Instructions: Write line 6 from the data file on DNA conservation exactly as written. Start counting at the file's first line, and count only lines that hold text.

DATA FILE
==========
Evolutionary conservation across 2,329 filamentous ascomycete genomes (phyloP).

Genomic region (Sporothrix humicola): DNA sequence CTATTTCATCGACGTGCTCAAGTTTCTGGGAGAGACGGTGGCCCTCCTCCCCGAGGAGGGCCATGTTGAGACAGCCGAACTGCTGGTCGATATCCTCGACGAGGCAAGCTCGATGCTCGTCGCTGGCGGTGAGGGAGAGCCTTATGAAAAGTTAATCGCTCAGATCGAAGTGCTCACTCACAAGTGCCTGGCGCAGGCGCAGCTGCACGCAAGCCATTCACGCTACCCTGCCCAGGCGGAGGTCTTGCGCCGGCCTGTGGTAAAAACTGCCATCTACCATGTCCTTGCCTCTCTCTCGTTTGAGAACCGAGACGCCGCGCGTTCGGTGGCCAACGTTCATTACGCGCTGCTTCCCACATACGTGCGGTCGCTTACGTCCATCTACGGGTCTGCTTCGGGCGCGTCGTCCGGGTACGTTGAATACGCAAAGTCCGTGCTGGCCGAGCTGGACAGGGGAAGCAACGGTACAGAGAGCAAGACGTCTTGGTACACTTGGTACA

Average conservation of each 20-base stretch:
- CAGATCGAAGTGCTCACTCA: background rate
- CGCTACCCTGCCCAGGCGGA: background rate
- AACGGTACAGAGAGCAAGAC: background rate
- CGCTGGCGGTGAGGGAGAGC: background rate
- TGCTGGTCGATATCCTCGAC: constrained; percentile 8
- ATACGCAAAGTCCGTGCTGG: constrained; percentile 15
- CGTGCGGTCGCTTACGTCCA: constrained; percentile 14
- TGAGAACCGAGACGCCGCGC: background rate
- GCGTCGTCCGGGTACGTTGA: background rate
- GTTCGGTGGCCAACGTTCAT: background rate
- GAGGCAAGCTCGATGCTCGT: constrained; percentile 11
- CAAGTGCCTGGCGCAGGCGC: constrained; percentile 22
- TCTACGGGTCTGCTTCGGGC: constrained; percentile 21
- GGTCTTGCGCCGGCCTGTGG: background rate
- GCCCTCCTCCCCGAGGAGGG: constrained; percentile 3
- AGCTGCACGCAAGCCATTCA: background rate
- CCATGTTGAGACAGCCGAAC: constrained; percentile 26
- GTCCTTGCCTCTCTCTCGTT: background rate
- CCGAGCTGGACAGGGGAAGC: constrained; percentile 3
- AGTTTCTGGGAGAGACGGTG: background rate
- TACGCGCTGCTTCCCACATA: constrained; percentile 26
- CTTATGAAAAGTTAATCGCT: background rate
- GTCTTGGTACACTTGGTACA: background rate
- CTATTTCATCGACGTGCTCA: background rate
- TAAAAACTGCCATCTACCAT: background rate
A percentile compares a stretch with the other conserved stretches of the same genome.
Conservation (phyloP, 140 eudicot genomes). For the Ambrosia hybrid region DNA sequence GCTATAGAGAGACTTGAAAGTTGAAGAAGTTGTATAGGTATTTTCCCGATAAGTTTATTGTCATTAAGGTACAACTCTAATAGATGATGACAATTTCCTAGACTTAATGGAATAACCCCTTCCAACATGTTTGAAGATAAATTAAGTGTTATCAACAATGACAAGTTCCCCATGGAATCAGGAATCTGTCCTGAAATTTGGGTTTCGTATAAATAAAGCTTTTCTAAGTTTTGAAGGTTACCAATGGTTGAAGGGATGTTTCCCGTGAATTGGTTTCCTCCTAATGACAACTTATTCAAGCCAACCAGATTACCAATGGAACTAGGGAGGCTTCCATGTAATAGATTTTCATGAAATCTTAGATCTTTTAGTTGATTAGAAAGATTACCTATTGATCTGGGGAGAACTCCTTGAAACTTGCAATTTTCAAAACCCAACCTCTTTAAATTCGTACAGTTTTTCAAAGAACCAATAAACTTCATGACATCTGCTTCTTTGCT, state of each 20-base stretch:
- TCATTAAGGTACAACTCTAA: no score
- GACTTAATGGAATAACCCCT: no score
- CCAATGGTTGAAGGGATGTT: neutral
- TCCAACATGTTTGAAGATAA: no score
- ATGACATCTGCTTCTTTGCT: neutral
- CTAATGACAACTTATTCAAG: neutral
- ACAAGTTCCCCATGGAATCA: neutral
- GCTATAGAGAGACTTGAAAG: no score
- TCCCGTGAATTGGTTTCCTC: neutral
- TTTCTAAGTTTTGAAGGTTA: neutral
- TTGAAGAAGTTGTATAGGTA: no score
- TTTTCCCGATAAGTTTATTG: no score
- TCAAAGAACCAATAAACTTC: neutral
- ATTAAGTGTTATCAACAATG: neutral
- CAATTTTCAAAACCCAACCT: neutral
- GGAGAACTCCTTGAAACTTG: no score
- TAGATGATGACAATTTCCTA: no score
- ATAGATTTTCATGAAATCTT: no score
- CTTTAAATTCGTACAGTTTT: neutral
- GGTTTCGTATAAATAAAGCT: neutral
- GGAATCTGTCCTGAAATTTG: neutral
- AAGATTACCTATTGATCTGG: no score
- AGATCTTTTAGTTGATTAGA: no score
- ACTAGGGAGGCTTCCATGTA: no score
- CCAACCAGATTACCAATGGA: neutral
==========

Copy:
- AACGGTACAGAGAGCAAGAC: background rate